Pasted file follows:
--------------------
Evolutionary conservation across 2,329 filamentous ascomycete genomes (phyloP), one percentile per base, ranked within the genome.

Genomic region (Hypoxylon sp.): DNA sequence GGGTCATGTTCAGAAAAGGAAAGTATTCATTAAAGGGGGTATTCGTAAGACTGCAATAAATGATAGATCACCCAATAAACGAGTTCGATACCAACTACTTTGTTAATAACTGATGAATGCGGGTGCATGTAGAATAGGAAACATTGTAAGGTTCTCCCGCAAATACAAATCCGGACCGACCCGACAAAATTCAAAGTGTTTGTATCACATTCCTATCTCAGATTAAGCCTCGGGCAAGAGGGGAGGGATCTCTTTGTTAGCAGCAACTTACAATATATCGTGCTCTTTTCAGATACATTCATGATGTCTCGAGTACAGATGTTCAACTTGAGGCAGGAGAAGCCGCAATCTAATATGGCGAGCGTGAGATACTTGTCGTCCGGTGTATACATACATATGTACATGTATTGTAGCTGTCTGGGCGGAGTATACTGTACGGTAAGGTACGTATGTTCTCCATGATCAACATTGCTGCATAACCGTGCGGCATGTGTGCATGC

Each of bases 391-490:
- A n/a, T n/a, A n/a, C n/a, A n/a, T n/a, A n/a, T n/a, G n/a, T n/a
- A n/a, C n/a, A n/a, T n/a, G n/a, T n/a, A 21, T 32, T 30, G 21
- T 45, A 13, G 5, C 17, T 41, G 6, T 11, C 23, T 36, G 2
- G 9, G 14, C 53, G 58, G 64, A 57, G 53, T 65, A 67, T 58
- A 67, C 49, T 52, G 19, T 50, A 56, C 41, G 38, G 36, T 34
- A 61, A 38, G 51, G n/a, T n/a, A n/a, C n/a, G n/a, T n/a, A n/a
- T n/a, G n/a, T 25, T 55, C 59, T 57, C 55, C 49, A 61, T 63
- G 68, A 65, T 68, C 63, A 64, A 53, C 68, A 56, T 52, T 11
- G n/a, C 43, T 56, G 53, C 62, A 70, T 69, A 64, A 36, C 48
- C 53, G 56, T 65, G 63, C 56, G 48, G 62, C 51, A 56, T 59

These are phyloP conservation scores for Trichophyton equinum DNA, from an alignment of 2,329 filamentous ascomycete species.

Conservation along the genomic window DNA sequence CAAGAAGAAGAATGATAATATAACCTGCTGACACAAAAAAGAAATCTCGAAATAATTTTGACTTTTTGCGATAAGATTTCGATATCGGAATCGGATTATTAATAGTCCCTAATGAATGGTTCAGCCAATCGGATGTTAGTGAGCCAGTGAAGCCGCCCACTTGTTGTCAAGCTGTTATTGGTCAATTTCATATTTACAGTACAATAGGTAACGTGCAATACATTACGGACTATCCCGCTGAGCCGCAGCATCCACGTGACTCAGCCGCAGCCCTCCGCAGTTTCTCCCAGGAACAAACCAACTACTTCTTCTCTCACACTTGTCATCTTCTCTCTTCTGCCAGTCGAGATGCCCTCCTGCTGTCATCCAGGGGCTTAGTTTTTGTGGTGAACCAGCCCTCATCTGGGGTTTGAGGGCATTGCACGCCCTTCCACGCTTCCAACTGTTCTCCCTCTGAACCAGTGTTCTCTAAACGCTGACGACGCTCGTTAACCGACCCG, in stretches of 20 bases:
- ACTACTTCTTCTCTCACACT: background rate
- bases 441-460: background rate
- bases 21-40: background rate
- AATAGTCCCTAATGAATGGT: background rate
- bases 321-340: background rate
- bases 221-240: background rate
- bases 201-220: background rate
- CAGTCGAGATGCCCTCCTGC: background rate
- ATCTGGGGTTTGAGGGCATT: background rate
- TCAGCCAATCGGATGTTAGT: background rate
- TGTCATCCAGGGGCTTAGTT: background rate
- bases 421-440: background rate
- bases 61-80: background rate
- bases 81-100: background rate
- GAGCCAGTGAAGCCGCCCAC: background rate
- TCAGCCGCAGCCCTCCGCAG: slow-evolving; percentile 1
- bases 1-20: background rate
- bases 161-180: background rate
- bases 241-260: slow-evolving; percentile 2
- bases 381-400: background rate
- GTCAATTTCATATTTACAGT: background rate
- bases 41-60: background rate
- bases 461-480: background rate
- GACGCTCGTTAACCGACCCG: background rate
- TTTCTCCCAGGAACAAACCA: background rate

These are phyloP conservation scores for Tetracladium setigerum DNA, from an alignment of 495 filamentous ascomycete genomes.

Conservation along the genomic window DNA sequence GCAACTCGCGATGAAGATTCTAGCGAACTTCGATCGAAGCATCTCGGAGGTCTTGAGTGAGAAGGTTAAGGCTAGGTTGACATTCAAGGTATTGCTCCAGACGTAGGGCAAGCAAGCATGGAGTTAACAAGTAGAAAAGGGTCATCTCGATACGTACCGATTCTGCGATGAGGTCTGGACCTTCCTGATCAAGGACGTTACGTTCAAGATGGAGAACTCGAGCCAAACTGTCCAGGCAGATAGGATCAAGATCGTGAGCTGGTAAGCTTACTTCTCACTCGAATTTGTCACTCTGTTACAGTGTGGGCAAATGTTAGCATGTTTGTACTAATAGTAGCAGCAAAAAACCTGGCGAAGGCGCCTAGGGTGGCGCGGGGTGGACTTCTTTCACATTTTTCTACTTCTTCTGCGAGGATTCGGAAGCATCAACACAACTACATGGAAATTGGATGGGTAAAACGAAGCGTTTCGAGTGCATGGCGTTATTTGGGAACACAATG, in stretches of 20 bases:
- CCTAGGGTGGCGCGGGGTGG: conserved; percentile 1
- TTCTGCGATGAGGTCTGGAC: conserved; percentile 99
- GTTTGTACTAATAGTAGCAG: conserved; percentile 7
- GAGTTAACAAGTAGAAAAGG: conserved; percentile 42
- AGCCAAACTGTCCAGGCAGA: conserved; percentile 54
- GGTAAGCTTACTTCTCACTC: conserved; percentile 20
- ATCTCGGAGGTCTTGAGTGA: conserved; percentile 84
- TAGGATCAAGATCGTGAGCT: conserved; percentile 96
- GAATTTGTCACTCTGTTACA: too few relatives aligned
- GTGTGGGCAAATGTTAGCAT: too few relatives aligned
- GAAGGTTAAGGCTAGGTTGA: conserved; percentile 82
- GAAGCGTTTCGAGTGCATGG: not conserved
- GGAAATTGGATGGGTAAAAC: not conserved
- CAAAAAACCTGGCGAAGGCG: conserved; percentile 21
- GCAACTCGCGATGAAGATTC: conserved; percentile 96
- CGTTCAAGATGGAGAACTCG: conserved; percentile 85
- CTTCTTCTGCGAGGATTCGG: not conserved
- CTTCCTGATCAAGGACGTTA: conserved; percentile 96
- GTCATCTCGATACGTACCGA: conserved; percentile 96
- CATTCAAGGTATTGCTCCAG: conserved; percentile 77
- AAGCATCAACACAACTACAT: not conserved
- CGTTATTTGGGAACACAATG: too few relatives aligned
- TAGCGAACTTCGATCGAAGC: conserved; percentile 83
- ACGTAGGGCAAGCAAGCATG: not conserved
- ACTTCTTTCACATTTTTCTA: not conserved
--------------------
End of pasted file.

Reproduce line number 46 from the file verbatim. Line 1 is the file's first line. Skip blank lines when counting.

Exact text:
- GAGTTAACAAGTAGAAAAGG: conserved; percentile 42